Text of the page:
Why friendship makes us healthier

Why friendship makes us healthier

For Denworth, who talks about concentric circles of friendship based on closeness, “It’s better that ambivalent relationships don’t live in the center of the circle.” Ideally this type of friendship would be repaired, culled, or moved to a further circle. For while strong friendships bring strong health benefits, a higher number of ambivalent relationships is associated with higher blood pressure, accelerated cellular aging, and other harms.

As Shakes says of some friendships: “You can have tons of friends and you can still be lonely.”

The practical implications of friendship science

Research suggests a link between time spent with friends and whether the brain processes rejection as threatening later. For example, a study of Los Angeles high-schoolers found that those who had spent more time with friends showed less sensitivity to social exclusion, even up to two years later.

“The more you have positive interactions with friends, you could be keeping a well-functioning reward system that could have counter effects on these neural responses that you have when you experience more adverse social interactions, or feel excluded,” Güroglu muses. But she stresses that this is speculative, as a great deal of neuroscience research remains to be done over longer stretches of people’s lives.

And while “patients with depression have been shown to have some problems with the functioning of the reward system”, it will take more research to illuminate the individual differences in how this works.

What’s clear from the broader science of friendship is that cultivating friendship should be a lifelong process. “People in midlife make a mistake if they think they can just wait until their 50s and 60s to focus on friendship,” Denworth says, while acknowledging that midlife pressures from family and career mean that friends often fall to the wayside. “It’s a life course and it’s a muscle that has to be worked.”

On the clinical side, this means that health interventions focused on fighting loneliness shouldn’t just target older people. Some doctors may be asking older patients about their friendships given the protective effect against dementia, but these aren’t the only patients who could benefit.

Social prescribing, where doctors prescribe social or recreational activity for their patients alongside or instead of more conventional medical treatment, has also often been associated with the elderly. But Turnbull, who develops socially prescribed activities at Camden Voluntary Action, feels that it’s useful across the age spectrum. “Loneliness isn’t the domain of older people,” Turnbull notes.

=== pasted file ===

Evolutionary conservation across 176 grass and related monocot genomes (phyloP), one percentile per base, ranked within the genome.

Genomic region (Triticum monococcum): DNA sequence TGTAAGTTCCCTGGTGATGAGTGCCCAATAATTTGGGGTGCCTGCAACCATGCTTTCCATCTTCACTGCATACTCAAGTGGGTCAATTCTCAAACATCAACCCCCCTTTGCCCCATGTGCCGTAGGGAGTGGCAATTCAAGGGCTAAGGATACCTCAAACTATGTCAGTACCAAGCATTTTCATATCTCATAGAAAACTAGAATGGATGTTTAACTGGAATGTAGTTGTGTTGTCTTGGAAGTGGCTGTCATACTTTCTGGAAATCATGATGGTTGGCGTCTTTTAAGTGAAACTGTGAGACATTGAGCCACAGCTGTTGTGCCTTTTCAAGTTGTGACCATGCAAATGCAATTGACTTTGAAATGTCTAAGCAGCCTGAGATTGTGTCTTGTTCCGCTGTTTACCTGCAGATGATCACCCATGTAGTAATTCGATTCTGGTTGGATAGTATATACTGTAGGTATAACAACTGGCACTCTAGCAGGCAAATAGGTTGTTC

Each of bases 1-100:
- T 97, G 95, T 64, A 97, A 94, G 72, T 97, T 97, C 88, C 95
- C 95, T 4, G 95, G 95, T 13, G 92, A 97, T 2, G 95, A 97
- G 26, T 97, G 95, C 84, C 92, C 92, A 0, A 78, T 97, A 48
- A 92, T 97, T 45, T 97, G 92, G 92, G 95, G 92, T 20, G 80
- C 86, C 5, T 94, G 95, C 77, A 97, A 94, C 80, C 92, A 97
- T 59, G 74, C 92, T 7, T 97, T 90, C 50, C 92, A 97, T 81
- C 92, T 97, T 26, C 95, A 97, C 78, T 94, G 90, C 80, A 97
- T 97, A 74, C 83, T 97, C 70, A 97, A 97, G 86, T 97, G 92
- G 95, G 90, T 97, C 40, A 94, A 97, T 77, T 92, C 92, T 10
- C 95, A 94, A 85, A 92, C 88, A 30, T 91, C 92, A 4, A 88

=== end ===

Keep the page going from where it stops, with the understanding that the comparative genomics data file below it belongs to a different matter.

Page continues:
She’s seen powerful benefits from Camden residents taking up volunteering, joining walking groups, and the like. Some people stop taking antidepressants, for example, though this should only be done in consultation with a doctor.

The biggest demand she sees is not for one-off activities but for longer-term programs that can build lasting friendships. “It has a knock-on effect,” Turnbull believes. “You build your social networks, you become more capable of dealing with health issues or those wider determinants of health like housing, etc.”

Of course, social prescribing isn’t a cure-all, and may not be affordable for everyone. “The cost of living is definitely stopping people socialising,” says Turnbull. Access to transport and even the price of a cup of tea may be a barrier.

Generally, while there is a need for more systematic evidence about what types of interventions work best when it comes to health-promoting friendships, there are simple steps that nearly all of us can take now. One basic lesson is that friends shouldn’t be taken for granted. As Denworth says: “We have limited time in the day, and friendship does require an investment.”

That investment isn’t always easy, but it pays dividends. Shakes said that his doctors, on understanding his mental health situation, said he needed to start finding friends. “But I didn’t really understand what it meant,” he reflects now.

“I mean, it took me 18 years to realize and understand my condition, my mental health and get the right balance of friends and care.”

Join one million Future fans by liking us on Facebookor follow us on Twitter or Instagram.

If you liked this story, sign up for the weekly bbc.com features newslettercalled “The Essential List” – a handpicked selection of stories from the BBC Future, culture, Worklife, Travel and reels delivered to your inbox every Friday.